THE CATHEDRAL OF St.JAMES IN ŠIBENIK
The Cathedral of St. Jakov (St. James) in Šibenik is a triple nave basilica with three apses and a cupola (height of interior is 32 m). The cathedral construction began in the Venetian Gothic style, and was completed in the Toscano Renaissance style. It was consecrated in 1555. The construction began in 1431 at the place where a small cathedral had earlier stood, and as such, the cathedral was built using much of the material of the former church. In the first phase of construction, the Italian masters Francesco di Giacomo, Lorenzo Pincino and Pier Paolo Bussato participated, together with the domestic master stonecutters Andrija Budčić and Grubiš Šlafčić (longitudinal walls and both portals).
In 1444, Juraj (Matejev) Dalmatinac took over the construction. Under his leadership, both side naves, the sanctuary, the apse ornamented with a wreath of 74 heads (considered to be a portrait of the eminent citizens of Šibenik) and the sacristy were erected. Nikola Firentinac continued the construction (with the completion of the side naves, the cupola and the project of the stone ceiling vaults). Following Firentinac’s death in 1505, the Cathedral was finally completed by Bartolomeo and Giacomo de Mestre. The Šibenik Cathedral has no masonry elements, and the walls, vaults and cupola are constructed in a simple manner (first used by Juraj Dalmatinac) where the entire unit of precisely cut stones are fit together, a method used in the masonry craft. The gable of the main façade was built in the form of a trefoil, as one of the oldest in Europe and naturally continued as part of the triple nave structure of the church, in harmony with the shape and size of the arcs. Within the Cathedral, several altars are present in the naves, with two rows of galleries about the side naves.

The cross on the altar of the Holy Cross, dating back to 1455, was made by Juraj Petrović. On the altar of the Holy Three Kings, there are two marble reliefs depicting angels, the work of Nikola Firentinac and the painter Bernardin Ricci. The statue of the prophet is the work of Pavao Gospodnetić and was made in 1594. The carved pulpit is the work of Jerolim Mondel (1624). On the altar of St. Fabian and St. Sebastian is a painting of Filip Zaninbertia. The main altar, the Mother of Tears, dates back to 1630. The Šibenik Cathedral was listed among the UNESCO World Heritage Monuments in 2000.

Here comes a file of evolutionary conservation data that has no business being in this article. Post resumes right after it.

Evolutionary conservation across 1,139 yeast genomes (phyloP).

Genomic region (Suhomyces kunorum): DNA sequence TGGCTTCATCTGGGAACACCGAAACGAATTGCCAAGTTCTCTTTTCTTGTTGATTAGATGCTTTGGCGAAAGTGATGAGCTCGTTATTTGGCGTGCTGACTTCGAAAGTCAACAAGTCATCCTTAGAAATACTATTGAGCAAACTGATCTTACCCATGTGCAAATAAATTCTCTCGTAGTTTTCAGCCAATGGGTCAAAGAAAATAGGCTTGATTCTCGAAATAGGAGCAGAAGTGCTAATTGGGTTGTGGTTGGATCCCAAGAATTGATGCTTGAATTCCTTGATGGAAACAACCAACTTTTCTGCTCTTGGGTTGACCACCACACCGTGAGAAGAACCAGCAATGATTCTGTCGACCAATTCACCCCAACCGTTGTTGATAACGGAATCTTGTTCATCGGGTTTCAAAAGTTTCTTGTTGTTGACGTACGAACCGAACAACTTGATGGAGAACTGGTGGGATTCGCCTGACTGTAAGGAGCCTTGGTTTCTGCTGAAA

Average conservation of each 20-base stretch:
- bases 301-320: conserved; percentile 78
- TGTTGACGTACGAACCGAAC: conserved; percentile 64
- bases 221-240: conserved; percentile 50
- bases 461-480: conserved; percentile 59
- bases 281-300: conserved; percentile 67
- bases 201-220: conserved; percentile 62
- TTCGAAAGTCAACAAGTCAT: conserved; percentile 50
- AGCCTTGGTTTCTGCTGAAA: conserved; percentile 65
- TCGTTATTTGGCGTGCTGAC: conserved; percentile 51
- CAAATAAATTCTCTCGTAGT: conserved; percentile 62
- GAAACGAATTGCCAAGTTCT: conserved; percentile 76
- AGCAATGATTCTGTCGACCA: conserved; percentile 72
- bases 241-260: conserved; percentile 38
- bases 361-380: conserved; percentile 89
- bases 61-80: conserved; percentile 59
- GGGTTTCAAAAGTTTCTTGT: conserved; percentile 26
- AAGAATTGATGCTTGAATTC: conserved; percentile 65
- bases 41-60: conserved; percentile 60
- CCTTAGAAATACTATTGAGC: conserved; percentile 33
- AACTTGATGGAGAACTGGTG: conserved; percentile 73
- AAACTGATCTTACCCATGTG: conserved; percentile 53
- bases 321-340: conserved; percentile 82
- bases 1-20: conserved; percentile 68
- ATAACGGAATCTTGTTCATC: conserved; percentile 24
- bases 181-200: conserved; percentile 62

THE DUBROVNIK HISTORICAL OLD TOWN
Dubrovnik is a city of exceptional history, and is a world renowned monument of heritage and beauty (registered among the UNESCO World Heritage Monuments in 1979). It is also one of the most attractive and famous cities on the Mediterranean.
The city walls of the Dubrovnik Old Town encompass a complex of public and private, sacral and secular constructions from all periods of the city’s history, beginning from its very inception in the 7th century. Of particular significance are Stradun, the main city street, the Rector’s Palace, the Church of St. Vlaho (St. Blaise), the Cathedral, the three large convents, and the buildings of the City Hall and Customs Administration. The Dubrovnik Republic represented its own political and territorial entity.

STARI GRAD PLAIN, island Hvar
The heritage site of Stari Grad Plain is located on the popular island of Hvar. UNESCO describes the plain as a “cultural landscape” that was first colonized in the 4th century BC by Ionian Greeks from Paros. The ancient stone walls that divided the land into 24 plots for growing grapes and olives have remained practically intact and since then, and the plain has been used continuously for the past 2400 years. The Stari Grad Plain was listed among the UNESCO World Heritage Monuments in 2008.

THE NATIONAL PARK PLITVICE LAKES
Most famous national park in Croatia. It is a phenomenon of Karst hydrography, consisting of 16 connected cascading lakes with numerous waterfalls, surrounded by a forest of beeches, firs, spruces and pine trees. Due to its natural beauty, Plitvice Lakes National Park has been entered on UNESCO World Heritage List in 1979. Plitvice is open throughout the whole year. Numerous trails lead you through the National Park. Furthermore, you can go sightseeing by tourist boat or train.
web: National Park Plitvice Lakes

More images in Photo galeries

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AdmirorGallery 4.5.0, author/s Vasiljevski & Kekeljevic.